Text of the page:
St. God’s: Unscannable Panic

During Joe’s consultation with Dr. Lexus, all the clues he has been stumbling past finally begin to sink in. When Dr. Lexus asks him to pay the bill, and—thinking Joe is mentally challenged—instructs him to put his tattoo up to the OmniBro payment system, he realizes that Joe has no barcode on his wrist.

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The doctor is absolutely terrified of this. He can barely conceive it. “Why come you don’t have a tattoo?” [sic] “You’re not unscannable, are you‽…You’re unscannable!!” In a panic he reaches out to his treatment panel and smashes the lower-left hand icon, shouting, “UNSCANNABLE!!” This causes a klaxon to sound and red beacon light to blink. Joe realizes he can’t stay and flees.

The panel

Dr. Lexus has a 3×4 mini-panel similar to Biggiez’ intake interface. It gets only a blurry half a second of screen time, but through the annoying power of screengrab, I can see that they’re a subset of the graphics from the intake interface.

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Artists’ janky interpretation

Too bad. It was an opportunity for more hilarity, perhaps something similar to Dr. Lexus’ moronic ramblings. Think buttons for Kick Ass, Sound like a Dick, and Fucked Up. (Serious props to Jason Long for pulling these lines off so hilariously.) But let’s instead talk about mashing buttons.

Avoiding accidental activation

We want to ensure that a doctor only presses this high-cost button deliberately, but it still has to be easy to press. The classic CTRL-ALT-DELETE key chord is an example of deliberateness. It was designed to be very difficult to press accidentally. A gas station shut-off emergency shut off is an example of an emergency button that is easy to find and press.

Dr. Lexus’ panic button is the opposite of this: A high-cost button that looks like and sits adjacent to all these other presumably low-cost buttons, and even sits in one of the easiest-to-hit areas, requiring some of the least precision. The risk of accidental activation seems very high. Don’t do this.

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On the other hand, it’s possible that the keyboard is aware of Dr. Lexus’ emotional state, either from lots of context cues, or the strength of his mashing, or the fact that he’s touching four buttons at once.

Affective input

Smashing is its own kind of input—it’s different than the deliberate key presses of ordinary use. It means that either the user is in some intense emotional state (angry, panicked, or…a joyful toddler, maybe?) or not actually trying to provide input, just manipulating the interface (say, picking up the keyboard to move it.) These are events which designers can consider and design for. A real world example is the mobile version of Google Maps, shake it and it presumes that you are angry and asks you for feedback.

So it’s possible—if you want to give interfaces in the Idiocracy more credit than is justifiable given the idiocracy—that the panel is detecting the fast, hard, mashing of multiple keys, and registering that as a distress call. Long-time readers may recall Zorg mashing his desktop keypad in a panic as he chokes on a cherry pit in The Fifth Element. Perhaps this interface can sit alongside it as a possible opposite.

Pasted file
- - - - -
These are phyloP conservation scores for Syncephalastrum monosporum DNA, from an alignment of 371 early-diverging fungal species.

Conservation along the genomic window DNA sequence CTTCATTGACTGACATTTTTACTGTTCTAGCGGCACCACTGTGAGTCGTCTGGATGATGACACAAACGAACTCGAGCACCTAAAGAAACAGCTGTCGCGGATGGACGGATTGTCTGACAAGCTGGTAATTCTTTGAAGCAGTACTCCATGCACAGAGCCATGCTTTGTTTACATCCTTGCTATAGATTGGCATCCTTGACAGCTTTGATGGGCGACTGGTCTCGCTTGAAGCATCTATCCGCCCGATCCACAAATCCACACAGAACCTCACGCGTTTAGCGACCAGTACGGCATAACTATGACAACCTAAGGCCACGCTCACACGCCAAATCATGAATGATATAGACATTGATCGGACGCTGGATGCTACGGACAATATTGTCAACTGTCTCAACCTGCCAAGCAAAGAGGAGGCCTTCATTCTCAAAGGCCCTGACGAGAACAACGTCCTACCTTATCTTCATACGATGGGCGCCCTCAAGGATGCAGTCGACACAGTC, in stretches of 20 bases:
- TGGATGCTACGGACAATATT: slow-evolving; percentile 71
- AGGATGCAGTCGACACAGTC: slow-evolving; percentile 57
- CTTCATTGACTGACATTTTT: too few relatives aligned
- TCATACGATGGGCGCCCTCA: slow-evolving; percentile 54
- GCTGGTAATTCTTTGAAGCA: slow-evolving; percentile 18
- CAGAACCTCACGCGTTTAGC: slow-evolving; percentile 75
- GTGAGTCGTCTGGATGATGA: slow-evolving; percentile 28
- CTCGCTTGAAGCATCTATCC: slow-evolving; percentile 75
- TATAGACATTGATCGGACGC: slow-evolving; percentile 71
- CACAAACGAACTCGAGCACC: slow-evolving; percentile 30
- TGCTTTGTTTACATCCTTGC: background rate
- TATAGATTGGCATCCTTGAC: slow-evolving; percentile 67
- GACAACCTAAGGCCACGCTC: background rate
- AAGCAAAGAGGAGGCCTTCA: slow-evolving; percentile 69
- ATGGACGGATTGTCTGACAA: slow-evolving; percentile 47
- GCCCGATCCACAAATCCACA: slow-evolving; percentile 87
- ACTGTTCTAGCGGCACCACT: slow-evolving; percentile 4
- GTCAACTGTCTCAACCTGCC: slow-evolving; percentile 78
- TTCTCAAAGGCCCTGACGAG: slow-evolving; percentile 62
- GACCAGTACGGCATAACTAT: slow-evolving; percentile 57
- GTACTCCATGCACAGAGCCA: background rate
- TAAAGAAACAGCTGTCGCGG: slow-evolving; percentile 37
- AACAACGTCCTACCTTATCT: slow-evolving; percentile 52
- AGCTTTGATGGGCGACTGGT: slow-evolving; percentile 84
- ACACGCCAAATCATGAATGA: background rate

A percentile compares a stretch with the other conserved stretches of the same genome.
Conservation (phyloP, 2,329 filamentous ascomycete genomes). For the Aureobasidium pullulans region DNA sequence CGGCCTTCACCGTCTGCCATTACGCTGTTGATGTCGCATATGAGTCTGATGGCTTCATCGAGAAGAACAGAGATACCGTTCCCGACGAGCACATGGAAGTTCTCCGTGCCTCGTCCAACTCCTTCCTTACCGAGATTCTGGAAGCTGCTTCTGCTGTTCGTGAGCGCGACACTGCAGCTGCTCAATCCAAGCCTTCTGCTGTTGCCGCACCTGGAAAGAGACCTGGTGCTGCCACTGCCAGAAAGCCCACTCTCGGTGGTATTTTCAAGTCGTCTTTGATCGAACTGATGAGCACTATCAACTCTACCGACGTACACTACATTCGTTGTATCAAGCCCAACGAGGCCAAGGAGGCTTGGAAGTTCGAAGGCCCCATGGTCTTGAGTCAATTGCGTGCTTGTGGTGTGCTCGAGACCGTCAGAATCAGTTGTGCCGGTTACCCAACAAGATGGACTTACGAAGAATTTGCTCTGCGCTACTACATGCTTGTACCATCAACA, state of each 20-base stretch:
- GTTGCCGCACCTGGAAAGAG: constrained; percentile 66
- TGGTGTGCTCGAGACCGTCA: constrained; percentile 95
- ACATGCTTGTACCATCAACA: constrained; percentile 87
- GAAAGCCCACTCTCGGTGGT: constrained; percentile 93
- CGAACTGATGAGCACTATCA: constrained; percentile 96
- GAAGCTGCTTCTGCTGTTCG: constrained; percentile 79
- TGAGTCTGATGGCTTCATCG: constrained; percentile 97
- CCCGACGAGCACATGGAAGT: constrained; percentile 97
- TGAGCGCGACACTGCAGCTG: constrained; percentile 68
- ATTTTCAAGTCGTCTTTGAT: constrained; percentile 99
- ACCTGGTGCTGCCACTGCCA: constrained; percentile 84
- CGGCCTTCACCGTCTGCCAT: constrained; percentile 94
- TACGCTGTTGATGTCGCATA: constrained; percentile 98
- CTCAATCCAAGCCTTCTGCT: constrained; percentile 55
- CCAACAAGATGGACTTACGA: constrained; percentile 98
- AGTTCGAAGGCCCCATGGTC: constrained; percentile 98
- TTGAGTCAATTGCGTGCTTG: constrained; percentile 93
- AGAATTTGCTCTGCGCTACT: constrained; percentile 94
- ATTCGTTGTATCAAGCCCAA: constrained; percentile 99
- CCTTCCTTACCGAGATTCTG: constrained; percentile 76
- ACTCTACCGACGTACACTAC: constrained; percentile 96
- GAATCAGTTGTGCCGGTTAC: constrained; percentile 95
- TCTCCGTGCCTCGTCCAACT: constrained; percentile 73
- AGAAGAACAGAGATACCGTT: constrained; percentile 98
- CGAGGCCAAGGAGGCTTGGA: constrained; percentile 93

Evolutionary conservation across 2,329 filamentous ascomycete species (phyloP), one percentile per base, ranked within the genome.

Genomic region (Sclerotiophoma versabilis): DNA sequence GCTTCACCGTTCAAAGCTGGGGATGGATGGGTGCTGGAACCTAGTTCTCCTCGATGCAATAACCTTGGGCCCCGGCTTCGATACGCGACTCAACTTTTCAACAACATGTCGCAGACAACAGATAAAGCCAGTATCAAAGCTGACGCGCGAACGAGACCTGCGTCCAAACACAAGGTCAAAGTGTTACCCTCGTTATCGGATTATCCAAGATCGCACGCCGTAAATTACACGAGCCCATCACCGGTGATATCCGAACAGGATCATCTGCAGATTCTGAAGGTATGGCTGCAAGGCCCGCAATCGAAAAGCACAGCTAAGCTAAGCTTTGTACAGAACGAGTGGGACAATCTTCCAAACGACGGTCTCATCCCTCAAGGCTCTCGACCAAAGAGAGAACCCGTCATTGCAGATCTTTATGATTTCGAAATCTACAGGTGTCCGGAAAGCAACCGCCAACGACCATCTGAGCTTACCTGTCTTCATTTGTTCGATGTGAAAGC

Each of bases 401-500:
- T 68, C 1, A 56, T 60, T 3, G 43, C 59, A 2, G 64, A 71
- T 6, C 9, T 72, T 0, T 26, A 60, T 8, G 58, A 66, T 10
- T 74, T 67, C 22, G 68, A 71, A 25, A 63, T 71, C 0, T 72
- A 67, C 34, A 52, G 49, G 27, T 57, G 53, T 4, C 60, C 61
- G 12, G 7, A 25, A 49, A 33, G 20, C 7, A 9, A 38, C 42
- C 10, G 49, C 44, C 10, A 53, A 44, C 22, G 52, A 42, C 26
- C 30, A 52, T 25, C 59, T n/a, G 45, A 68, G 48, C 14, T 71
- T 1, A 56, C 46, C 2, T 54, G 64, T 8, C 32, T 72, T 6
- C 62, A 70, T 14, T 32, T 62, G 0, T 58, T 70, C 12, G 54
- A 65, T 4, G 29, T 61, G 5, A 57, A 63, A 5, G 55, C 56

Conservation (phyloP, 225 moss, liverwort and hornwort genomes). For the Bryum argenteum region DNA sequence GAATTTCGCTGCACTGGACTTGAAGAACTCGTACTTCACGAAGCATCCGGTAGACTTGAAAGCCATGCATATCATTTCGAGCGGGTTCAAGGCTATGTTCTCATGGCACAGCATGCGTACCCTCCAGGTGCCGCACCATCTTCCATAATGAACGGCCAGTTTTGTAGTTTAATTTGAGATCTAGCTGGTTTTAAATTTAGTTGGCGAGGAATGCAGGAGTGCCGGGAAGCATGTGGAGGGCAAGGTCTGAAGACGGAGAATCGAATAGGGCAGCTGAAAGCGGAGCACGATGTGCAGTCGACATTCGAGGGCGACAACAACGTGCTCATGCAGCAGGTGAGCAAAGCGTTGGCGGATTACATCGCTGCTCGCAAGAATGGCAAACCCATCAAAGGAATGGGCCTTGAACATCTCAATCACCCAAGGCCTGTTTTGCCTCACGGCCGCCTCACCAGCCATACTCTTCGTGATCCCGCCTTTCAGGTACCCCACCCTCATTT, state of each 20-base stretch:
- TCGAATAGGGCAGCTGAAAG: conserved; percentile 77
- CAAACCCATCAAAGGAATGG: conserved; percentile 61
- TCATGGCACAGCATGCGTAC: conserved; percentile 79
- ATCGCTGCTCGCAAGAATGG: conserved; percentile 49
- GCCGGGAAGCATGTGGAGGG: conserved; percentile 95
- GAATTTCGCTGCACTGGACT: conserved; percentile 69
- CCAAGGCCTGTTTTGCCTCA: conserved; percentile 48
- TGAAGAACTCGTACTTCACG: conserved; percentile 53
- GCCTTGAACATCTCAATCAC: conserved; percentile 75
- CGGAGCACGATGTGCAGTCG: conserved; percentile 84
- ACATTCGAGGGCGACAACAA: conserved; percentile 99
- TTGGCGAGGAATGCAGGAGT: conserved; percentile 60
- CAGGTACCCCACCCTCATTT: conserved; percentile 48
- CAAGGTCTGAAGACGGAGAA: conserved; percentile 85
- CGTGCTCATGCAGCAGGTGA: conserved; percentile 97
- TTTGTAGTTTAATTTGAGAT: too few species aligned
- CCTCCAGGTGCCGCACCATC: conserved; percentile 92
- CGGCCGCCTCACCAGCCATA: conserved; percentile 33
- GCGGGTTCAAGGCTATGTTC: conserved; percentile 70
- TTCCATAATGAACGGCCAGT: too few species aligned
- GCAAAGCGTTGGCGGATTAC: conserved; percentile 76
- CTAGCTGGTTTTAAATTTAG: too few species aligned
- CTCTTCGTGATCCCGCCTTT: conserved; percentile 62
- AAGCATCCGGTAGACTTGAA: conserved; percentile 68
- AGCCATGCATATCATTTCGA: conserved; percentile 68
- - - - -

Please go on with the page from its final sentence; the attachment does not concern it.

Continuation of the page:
Triple your resistance to the Idiocracy (today)

Straight from DSCC: The last FEC deadline before Election Day is in just two days. That means the final decisions are being made right now about where to allocate resources for the last weeks before November’s elections.

It also means that the final ad buys of the midterm elections are being made—and we need to make sure sane candidates have the resources they need to get their message out. Enter the DSCC.

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They have a $300,000 goal, and only have until Wednesday at midnight to hit it. If you make a donation, it will be TRIPLE-MATCHED to give candidates what they need to flip the Senate and put some necessary counterbalance to the insanity coming from the executive branch.

St. God’s: Intake

In their forecasting workshops, the Institute for the Future trains practitioners to sensitize themselves to “signals,” something that may seem banal but on reflection foretells great change or deep meaning. That story about the arctic penguins who accepted a furry remote controlled camera as a chick is one of mine. Still wrestling with its implications. This interface is another.

After Joe walks past the FloorMaster and Insurance Slot Machines, he finally makes it up to the triage desk. It’s labeled CHECK-IN, and the sign devotes a large portion of its space to advertising. He speaks to the employee there, named Biggiez, who blankly listens to him talk about how he’s feeling. As he talks, she looks down at a wide panel of buttons, floating her pointing finger above the unlabeled icons that kind-of describe common ailments.

When Joe says, “I don’t even know where I am,” she finally pushes an icon featuring a stick figure, shrugging, with two question marks floating in the space beside its sad face. In response, it lights up, we hear a ding, and a SMARTSPEEK device on Biggiez’ blouse says, “Please proceed to the diagnostic area on the right…and have a healthy day.” Joe moves on to the diagnosis bay, which I’ll discuss in the next post.

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A shout-out to these icons

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